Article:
- Have Fresh Water on the Beach: When swimming in the sea, your dog will probably consume saltwater. Take fresh water with you and give them small amounts to drink after swimming, as the saltwater will make them thirsty. Don't give a huge bowl of water, for the reasons stated above.
3. Invest in a Paddling Pool
If there is nowhere local to you where your dog can swim, then why not buy a paddling pool for the garden? If your dog likes water, a paddling pool can be an ideal place for them to chill and cool down in hot weather. It does not need to be big enough for them to swim in, just enough that they could lie down if they wished.
Hard, plastic pools made for kids are better than soft pools which may be split by nails or teeth, especially if your dog likes to splash about and 'dig' in water.
To make things more fun, you could add hard plastic balls to the pool, throw in treats for your dog to hunt for, or even add ice cubes for them to fish out and eat. If you plan to do this, don't make the water too deep.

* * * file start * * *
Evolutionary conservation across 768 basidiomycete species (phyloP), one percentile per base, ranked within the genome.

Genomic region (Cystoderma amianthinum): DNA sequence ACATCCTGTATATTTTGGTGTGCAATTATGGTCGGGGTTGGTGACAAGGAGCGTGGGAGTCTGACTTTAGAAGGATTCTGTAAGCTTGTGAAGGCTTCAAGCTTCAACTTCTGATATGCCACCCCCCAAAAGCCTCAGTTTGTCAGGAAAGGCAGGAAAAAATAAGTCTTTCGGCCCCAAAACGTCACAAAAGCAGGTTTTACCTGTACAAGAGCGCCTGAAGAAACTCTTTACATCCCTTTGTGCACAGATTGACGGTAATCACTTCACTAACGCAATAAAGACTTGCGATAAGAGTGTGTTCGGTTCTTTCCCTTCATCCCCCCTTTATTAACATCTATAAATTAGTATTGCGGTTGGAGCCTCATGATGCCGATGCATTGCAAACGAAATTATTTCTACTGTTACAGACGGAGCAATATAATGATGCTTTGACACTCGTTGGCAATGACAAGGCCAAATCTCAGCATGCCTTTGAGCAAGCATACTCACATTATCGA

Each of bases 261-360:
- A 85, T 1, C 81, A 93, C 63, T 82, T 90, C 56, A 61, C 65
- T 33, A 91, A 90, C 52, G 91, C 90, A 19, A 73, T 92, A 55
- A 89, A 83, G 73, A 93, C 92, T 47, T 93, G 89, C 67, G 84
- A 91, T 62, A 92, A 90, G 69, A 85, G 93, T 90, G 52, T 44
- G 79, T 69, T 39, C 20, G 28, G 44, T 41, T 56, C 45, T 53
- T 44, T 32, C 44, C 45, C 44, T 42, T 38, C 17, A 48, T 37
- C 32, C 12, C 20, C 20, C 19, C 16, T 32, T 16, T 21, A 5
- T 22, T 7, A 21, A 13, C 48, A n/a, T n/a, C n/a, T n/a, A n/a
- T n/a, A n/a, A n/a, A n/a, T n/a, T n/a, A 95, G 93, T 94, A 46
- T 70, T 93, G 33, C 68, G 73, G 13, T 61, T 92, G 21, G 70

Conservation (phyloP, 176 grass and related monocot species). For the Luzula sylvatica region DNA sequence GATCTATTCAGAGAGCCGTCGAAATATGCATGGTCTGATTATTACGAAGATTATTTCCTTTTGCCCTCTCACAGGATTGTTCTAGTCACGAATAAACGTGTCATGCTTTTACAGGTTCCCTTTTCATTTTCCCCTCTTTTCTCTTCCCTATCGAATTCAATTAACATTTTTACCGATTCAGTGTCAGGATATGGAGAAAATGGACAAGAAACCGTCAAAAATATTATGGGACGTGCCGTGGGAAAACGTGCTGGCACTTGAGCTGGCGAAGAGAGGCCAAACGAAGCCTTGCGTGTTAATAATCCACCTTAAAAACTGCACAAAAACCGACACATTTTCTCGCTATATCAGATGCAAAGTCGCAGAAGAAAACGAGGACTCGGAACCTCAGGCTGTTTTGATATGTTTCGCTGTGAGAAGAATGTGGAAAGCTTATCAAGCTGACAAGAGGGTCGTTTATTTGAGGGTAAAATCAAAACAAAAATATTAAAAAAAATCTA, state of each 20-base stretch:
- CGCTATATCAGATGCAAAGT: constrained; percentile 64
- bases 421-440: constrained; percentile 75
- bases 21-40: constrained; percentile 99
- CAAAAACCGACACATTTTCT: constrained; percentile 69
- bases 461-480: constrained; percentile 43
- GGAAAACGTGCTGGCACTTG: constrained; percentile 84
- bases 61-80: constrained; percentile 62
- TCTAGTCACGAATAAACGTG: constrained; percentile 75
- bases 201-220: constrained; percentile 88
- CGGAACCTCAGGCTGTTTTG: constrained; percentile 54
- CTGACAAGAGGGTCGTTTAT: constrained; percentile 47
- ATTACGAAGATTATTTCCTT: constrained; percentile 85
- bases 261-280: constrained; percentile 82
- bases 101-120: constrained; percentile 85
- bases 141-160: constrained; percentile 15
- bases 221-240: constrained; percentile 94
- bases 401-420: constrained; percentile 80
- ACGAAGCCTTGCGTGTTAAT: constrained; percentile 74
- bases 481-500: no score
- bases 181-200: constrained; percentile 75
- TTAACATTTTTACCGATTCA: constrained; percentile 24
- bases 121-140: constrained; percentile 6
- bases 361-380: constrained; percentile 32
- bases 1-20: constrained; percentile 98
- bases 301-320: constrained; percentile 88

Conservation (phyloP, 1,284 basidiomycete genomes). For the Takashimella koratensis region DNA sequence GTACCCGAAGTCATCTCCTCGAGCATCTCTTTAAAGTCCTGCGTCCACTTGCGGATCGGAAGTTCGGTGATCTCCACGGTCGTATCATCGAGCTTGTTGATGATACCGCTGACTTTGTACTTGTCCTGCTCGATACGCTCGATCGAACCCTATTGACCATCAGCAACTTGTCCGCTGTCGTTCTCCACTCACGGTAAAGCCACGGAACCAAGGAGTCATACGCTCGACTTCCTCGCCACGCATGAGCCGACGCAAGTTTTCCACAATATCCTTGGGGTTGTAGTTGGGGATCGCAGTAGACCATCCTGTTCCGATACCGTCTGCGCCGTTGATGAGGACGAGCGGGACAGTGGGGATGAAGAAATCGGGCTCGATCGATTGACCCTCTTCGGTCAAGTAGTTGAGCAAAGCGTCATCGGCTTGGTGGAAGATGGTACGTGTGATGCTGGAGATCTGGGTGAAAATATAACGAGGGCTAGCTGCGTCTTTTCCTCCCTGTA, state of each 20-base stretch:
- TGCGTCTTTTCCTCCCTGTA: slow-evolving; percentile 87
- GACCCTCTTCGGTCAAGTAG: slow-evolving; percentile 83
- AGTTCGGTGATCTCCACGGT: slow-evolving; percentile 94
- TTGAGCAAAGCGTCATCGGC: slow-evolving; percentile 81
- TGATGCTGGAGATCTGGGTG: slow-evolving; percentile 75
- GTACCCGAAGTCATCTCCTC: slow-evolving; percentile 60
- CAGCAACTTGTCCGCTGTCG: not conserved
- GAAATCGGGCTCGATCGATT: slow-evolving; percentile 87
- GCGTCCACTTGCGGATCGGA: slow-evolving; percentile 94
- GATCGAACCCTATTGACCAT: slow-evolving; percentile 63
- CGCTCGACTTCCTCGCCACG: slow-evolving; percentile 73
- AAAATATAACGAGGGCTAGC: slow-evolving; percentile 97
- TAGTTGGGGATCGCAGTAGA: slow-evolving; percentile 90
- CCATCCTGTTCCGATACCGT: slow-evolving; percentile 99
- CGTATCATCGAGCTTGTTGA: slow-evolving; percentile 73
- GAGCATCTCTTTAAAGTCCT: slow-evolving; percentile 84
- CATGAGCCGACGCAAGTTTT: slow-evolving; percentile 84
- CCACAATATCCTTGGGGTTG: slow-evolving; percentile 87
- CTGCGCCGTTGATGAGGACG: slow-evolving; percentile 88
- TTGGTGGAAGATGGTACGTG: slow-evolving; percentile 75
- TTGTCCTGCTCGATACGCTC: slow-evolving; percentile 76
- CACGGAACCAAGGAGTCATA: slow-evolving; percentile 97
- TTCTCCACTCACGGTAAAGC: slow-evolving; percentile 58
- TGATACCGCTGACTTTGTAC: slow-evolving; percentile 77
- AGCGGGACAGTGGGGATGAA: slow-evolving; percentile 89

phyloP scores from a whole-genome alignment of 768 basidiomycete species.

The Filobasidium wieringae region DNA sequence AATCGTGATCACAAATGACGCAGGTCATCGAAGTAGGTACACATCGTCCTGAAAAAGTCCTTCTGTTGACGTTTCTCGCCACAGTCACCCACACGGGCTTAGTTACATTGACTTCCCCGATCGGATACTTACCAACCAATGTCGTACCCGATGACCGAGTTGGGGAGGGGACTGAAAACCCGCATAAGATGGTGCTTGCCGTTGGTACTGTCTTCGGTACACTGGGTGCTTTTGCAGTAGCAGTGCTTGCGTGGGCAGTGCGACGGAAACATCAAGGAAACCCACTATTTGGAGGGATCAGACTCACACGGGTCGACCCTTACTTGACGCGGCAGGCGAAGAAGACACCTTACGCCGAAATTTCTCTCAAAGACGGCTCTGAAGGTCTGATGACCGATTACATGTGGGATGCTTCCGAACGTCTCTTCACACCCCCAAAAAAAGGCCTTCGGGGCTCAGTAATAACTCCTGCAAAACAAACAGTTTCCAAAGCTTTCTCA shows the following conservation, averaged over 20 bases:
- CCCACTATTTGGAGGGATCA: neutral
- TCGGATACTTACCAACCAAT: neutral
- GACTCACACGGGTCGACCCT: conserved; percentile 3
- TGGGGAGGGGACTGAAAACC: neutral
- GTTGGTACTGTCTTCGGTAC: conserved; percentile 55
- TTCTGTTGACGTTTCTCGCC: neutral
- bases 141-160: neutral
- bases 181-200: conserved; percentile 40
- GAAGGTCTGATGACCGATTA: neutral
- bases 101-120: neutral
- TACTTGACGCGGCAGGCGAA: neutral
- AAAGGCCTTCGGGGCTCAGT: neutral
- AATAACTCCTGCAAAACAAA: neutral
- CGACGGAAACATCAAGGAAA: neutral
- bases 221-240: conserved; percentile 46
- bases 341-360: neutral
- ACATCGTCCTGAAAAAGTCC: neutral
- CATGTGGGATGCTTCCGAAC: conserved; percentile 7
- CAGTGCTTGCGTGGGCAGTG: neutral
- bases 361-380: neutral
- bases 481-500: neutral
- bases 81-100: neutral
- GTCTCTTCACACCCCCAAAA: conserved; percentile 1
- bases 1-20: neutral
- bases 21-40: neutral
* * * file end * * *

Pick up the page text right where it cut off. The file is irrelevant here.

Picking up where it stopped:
4. Dogs Love Ice Cream
Giving your dog a frozen treat can help to cool them on a hot day, just like it helps us. There are a number of special doggy ice creams on the market these days. Some come ready to use, others are a formula that your mix with water and freeze yourself.
Even better, make your own! Simple doggy ice cream can be made from Greek yogurt, peanut butter and bananas.
- Greek yogurt
- Peanut butter
- Take a 500g tub of yogurt
- Mix in 2 bananas and two tablespoons of peanut butter (you can adjust the quantities if you wish).
- Freeze it in small tubs (ready for when your dog wants a cooling snack).